A theoretical perspective on road safety communication campaigns
Journal article, Peer reviewed
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Original versionAccident Analysis and Prevention. 2016, 97 292-297. 10.1016/j.aap.2015.04.027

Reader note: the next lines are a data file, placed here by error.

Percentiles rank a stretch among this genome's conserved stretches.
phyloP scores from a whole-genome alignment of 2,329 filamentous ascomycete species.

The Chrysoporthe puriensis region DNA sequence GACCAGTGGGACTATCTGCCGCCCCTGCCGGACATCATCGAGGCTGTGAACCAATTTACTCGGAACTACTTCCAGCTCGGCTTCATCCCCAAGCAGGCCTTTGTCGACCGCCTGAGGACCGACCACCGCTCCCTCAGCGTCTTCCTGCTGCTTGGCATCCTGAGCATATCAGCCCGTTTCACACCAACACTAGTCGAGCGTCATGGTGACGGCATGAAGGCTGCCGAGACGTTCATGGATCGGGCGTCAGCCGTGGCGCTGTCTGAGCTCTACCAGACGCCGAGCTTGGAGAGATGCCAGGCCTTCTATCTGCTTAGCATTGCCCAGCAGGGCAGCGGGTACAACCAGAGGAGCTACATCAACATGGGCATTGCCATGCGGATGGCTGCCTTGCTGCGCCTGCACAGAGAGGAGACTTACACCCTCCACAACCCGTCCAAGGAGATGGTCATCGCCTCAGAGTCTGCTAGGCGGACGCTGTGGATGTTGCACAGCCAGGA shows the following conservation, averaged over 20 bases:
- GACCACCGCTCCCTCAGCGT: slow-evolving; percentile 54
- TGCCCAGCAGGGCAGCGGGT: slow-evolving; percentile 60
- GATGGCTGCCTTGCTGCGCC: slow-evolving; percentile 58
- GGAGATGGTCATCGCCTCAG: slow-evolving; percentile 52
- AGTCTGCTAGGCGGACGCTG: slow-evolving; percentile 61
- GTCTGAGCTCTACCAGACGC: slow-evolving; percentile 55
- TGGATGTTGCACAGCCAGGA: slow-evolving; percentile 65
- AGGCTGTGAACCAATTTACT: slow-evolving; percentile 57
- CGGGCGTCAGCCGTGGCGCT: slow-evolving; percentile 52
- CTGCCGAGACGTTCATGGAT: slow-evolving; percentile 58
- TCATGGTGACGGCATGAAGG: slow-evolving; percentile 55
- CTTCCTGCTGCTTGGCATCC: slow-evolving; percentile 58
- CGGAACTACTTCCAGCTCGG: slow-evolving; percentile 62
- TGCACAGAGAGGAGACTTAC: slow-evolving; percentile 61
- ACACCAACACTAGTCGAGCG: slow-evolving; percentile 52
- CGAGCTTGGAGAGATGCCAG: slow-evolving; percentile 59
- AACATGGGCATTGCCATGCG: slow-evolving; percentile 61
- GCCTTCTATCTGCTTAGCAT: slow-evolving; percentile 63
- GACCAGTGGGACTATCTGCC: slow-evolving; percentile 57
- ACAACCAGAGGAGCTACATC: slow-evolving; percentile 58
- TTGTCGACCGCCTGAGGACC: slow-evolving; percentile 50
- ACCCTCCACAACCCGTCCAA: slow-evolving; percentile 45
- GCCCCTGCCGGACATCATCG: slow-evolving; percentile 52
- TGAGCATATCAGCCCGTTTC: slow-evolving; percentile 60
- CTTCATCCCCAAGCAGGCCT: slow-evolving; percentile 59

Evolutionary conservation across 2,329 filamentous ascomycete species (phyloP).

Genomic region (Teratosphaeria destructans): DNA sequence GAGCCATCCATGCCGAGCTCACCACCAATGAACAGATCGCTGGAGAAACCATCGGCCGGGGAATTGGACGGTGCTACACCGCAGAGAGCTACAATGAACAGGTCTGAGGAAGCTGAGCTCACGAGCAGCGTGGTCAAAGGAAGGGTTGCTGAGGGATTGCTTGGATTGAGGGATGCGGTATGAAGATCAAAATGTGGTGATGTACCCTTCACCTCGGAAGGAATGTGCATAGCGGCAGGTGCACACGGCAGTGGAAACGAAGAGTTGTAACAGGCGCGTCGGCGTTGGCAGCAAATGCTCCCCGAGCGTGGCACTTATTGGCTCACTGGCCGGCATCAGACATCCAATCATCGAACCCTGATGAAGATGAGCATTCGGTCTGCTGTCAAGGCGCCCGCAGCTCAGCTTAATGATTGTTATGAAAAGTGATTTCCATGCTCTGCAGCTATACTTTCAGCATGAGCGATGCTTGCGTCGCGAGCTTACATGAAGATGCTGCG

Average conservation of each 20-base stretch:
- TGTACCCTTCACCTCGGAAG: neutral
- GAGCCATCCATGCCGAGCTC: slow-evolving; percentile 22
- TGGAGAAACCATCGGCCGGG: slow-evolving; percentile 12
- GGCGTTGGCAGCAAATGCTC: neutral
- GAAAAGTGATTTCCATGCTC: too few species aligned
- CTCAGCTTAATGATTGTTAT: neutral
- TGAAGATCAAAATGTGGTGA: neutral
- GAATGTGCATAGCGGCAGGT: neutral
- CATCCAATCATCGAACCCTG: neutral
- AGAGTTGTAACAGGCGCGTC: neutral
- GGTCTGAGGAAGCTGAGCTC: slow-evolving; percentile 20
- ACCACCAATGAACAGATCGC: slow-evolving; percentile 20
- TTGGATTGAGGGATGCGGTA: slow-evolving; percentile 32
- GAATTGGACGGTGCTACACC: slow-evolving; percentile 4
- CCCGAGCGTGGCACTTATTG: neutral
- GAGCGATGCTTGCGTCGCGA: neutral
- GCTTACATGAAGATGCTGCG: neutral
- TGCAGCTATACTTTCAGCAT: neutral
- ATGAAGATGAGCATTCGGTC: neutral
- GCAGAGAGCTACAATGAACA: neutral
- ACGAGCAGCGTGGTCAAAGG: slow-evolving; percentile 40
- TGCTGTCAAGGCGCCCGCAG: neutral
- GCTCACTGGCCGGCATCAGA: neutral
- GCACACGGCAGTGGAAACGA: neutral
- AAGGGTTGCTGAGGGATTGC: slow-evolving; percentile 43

This paper proposes a theoretical perspective on road safety communication campaigns, which may help in identifying the conditions under which such campaigns can be effective. The paper proposes that, from a theoretical point of view, it is reasonable to assume that road user behaviour is, by and large, subjectively rational. This means that road users are assumed to behave the way they think is best. If this assumption is accepted, the best theoretical prediction is that road safety campaigns consisting of persuasive messages only will have no effect on road user behaviour and accordingly no effect on accidents. This theoretical prediction is not supported by meta-analyses of studies that have evaluated the effects of road safety communication campaigns. These analyses conclude that, on the average, such campaigns are associated with an accident reduction. The paper discusses whether this finding can be explained theoretically. The discussion relies on the distinction made by many modern theorists between bounded and perfect rationality. Road user behaviour is characterised by bounded rationality. Hence, if road users can gain insight into the bounds of their rationality, so that they see advantages to themselves of changing behaviour, they are likely to do so. It is, however, largely unknown whether such a mechanism explains why some road safety communication campaigns have been found to be more effective than others.